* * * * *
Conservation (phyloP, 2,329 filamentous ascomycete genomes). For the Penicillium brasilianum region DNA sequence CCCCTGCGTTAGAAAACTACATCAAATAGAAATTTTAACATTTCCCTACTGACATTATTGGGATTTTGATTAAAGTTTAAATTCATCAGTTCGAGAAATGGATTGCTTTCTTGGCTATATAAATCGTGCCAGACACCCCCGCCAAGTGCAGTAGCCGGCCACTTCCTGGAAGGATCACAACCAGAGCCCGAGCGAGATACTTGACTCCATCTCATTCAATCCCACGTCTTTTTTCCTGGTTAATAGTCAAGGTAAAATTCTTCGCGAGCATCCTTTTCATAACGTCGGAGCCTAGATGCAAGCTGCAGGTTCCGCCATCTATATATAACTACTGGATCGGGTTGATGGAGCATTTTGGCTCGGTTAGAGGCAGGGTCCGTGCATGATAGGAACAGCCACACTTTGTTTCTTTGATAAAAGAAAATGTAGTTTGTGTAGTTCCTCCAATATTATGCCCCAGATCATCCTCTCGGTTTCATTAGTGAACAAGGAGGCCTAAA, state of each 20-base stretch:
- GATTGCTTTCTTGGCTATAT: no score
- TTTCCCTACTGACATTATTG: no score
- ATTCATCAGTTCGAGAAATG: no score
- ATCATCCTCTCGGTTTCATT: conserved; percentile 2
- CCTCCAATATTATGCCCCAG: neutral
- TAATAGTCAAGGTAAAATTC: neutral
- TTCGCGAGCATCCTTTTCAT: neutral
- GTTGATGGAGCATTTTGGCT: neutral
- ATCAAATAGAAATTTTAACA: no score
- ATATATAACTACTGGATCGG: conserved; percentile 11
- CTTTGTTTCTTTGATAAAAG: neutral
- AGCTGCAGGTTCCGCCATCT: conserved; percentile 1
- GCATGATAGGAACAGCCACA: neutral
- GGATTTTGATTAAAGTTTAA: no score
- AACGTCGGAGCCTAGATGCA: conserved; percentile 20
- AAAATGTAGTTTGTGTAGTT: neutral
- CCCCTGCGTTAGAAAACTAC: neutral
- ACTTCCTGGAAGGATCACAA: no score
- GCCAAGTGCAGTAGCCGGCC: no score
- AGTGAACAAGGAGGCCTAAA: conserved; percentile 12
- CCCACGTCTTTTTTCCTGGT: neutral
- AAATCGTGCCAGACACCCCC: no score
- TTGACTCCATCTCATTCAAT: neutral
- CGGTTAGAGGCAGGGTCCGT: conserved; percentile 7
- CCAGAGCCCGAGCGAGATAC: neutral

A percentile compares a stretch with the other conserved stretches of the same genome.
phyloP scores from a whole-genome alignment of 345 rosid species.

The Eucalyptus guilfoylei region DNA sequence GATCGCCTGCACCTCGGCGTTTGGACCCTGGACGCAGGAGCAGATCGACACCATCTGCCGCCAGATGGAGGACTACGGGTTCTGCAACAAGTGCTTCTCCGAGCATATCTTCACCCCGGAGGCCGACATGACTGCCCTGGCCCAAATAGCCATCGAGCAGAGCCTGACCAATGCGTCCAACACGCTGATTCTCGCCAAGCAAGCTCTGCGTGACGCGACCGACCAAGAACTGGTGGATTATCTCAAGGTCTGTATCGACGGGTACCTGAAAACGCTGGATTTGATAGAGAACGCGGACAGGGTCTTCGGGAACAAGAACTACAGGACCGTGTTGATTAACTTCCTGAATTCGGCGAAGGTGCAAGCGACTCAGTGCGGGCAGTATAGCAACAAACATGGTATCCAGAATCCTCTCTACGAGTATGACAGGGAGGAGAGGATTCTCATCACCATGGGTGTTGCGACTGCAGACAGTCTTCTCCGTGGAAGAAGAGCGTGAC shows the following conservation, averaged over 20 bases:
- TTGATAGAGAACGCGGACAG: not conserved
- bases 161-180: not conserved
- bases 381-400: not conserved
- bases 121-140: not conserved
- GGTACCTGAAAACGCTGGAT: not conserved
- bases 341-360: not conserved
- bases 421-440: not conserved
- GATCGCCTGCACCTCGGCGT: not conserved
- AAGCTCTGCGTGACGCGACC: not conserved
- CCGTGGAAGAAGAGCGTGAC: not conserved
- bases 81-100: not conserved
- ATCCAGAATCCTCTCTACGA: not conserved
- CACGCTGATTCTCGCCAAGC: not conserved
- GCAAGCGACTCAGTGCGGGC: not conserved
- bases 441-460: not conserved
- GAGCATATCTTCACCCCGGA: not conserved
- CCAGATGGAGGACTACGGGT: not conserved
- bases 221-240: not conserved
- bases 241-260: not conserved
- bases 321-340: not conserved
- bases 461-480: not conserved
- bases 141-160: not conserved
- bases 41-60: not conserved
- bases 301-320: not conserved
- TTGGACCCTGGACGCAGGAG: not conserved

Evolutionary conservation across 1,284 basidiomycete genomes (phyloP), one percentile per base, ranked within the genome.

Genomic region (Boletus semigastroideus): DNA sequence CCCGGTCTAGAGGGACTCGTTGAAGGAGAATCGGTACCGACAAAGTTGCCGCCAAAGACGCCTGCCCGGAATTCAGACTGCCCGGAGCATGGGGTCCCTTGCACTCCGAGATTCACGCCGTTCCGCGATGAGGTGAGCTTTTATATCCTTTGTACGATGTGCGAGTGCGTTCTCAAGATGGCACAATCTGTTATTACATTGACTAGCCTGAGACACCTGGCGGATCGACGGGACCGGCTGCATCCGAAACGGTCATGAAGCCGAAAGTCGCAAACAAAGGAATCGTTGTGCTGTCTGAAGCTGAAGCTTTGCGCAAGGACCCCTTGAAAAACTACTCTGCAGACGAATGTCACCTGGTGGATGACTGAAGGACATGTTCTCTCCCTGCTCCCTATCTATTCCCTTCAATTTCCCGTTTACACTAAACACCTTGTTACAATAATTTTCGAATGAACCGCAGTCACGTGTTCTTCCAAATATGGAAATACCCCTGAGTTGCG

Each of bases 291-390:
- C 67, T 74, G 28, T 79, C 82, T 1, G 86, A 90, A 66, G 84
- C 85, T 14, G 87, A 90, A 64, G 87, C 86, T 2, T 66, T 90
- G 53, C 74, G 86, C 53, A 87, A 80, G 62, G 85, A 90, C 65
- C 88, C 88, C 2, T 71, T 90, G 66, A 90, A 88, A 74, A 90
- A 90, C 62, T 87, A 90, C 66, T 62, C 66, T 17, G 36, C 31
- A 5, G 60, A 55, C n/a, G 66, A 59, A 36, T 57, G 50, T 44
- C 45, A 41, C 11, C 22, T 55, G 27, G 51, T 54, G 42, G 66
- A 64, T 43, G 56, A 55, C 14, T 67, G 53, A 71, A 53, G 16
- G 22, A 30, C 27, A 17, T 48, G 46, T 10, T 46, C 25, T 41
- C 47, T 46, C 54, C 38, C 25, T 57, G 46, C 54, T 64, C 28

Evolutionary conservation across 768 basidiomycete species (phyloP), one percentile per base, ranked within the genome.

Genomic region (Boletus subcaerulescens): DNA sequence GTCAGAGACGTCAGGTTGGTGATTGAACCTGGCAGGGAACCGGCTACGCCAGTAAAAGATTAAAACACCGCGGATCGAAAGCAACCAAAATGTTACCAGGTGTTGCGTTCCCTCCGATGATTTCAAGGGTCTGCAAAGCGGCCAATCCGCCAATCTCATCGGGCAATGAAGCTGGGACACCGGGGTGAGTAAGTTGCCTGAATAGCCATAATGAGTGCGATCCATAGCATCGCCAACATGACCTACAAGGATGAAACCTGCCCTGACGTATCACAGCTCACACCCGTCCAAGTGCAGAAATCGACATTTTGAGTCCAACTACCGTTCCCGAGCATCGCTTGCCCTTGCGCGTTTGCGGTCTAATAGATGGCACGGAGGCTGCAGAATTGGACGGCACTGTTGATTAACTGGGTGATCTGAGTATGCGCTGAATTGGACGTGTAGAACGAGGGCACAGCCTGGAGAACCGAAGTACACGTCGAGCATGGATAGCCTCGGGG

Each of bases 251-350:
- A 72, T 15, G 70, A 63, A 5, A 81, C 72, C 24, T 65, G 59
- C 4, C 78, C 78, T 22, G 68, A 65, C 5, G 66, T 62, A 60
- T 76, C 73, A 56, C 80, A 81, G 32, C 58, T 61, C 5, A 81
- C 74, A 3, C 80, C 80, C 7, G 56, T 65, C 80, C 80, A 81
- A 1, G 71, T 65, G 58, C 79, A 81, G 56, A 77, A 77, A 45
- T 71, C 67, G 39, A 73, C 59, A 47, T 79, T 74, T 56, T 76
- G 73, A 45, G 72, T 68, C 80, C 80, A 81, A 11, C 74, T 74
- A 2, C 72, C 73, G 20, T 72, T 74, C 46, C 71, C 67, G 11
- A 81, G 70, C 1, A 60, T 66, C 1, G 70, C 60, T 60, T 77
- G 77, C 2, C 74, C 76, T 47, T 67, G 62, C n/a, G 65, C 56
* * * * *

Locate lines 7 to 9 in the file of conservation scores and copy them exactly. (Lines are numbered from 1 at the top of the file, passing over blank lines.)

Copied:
- TAATAGTCAAGGTAAAATTC: neutral
- TTCGCGAGCATCCTTTTCAT: neutral
- GTTGATGGAGCATTTTGGCT: neutral